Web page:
I was not pleased to hear this.
So having done, Oisin left behind his axe in the hands of a band of Skraelings to use in case the Fomor ever returned and departed East again. It was therefore greatly disturbing to Swift and The One Who Speaks that I had it, since that meant the Fomor had most likely taken it from them through force of arms. Later came this Brendan, who, finding that the dreams and visions of the Skraelings still reached the Irish from time to time, sailed west to meet them and spent time learning and teaching among them before sailing to the south in search of an Island where he could live forever. Such, at least, is what they told me. I made myself eat the few scraps of food I’d found on my friend’s bodies while they spoke.
The sky was lighter when they were finished talking, the old stern one and his younger voice, and I saw this and grimaced.
“Well, be these demons Irish or of this land, there is no changing the fact that I apparently must now die. You should go forth to your people and tell them what misfortune I and my crew have unleashed upon you, while I stand here or head back to the stones to meet my wyrd, that black chain that has led me ever onward to find the Grey Man waiting for me here.” I stood, pleased that I’d come up with such a fine way to express myself. A man’s words upon his death are important. As I hefted Oisin’s axe and prepared to face the Fomor, The One Who Speaks said something to Swift, who then spoke it to me.
“Be not so quick to die, man of the east. For what has been done can yet be undone. While the Fomor make their way here to kill you, following the smell of you which is rank and hard to miss, we may conceal you from them in the very place that once held them prisoner, so that you can make your way back to the ring of stones and set right that which you have set wrong.”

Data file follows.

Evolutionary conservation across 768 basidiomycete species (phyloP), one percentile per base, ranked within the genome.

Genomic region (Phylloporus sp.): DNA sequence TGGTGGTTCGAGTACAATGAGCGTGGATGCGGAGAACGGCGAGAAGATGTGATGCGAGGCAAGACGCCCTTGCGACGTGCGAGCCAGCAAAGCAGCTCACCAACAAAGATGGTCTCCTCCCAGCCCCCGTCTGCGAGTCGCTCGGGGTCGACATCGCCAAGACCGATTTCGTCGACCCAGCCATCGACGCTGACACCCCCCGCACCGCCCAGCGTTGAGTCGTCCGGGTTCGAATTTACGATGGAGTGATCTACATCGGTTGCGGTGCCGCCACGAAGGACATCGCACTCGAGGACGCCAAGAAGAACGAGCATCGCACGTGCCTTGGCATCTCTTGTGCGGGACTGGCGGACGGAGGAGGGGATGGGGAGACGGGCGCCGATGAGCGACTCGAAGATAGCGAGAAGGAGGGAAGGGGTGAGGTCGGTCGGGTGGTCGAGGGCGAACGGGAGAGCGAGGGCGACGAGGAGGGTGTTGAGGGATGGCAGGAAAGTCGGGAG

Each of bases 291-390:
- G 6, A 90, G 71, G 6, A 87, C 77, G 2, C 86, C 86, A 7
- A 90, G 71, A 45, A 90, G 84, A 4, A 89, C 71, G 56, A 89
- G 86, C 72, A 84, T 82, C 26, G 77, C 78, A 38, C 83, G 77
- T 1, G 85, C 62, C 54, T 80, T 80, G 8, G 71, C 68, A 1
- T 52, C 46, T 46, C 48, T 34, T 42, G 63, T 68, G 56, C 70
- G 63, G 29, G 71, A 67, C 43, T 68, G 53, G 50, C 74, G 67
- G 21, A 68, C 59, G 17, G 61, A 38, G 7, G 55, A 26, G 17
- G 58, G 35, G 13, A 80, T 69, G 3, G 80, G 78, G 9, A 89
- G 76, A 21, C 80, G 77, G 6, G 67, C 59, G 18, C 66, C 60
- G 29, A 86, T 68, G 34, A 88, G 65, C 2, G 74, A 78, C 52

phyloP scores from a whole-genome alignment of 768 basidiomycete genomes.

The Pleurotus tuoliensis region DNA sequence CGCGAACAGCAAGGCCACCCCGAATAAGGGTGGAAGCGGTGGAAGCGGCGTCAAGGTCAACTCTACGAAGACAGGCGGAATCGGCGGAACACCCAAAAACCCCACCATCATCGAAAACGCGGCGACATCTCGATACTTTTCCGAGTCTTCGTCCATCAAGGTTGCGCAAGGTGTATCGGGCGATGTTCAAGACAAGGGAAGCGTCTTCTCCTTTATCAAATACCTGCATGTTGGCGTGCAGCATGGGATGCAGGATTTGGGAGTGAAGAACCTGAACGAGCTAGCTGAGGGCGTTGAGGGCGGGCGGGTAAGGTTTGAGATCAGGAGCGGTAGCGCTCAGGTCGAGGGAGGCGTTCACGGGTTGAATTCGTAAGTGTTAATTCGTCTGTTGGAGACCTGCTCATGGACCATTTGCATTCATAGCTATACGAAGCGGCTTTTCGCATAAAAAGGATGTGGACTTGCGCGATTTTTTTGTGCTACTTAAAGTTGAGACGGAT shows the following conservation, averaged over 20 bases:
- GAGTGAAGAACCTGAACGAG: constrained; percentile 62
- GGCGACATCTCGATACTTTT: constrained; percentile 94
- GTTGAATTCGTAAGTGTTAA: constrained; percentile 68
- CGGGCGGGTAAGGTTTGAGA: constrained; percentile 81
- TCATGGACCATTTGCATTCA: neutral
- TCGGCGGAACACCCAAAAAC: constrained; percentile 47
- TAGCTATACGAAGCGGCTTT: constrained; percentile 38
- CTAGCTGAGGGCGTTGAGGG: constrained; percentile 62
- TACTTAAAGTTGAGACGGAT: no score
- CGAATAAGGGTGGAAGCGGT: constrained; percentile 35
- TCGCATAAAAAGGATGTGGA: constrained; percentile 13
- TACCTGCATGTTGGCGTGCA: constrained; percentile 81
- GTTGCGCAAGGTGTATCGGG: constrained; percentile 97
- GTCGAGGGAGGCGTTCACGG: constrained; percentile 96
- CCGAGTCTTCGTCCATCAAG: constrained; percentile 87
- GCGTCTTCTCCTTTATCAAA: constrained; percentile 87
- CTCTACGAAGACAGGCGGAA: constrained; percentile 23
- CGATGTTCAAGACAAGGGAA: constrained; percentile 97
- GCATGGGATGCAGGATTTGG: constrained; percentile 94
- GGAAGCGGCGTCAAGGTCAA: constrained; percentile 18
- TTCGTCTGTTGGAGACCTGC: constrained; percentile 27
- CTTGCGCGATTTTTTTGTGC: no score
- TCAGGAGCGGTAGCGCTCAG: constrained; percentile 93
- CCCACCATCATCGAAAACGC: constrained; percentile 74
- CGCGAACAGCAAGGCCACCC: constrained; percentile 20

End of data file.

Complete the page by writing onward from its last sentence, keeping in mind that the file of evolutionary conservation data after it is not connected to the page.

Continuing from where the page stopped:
Part of me wanted not to hear these words. But my greed had set me on the path, and it fell to me to do what could be done, so I nodded my head at these words.
“You will most likely die anyway.” Swift added. “The Fomor will come to kill you, but at least if you do this, they will not be able to replenish their numbers, as each one you kill will again be trapped in the place that is not a place.” He reminded me much of Leir with these words, but they sounded true enough in their telling of my fate, and I embraced the knowledge of my doom again.
The Skraelings explained to me that what had to be done could be done quickly, and led me to the edge of the water, where the stern-faced one made much speech and gathered up wet sand and briny water and threw them in my face.
I suspect he did this in part as rebuke, and not as any part of what came next.
For he then danced around me, and from a hide pouch on his belt he removed something which looked to be made from sticks and the skin of an animal, waving it about in a manner not entirely unlike the bear shirts before they enter battle. Then, as I wiped at my face, he thrust this object at me, and Swift made me know I was meant to take it.
I did so.
I cannot clearly tell you what happened next… how do you explain to a man who has never seen the ocean how vast it is? How do you tell the man born eyeless of the beauty of a sunset or a maid? I took the twined sticks and skin from him, and then I was in a place like and yet unlike the one I had been in. The sand burned. The sky shimmered like the shark’s palace under a high sun. It was as if everything had become more of what it was meant to be. I had never seen anything like it.
In my hand, the axe of Oisin threw off sparks that ran up my arm and caused me no pain at all. In my other hand, I clutched at the green vibrancy of the twigs and skin, knowing that I was only there by its power.
Knowing I had but little time, I ran, and I was fast as a deer. In that place, the exhaustion and pain of the night before was gone from me. I was strong, unhurt, and the wind felt like the sigh of a woman.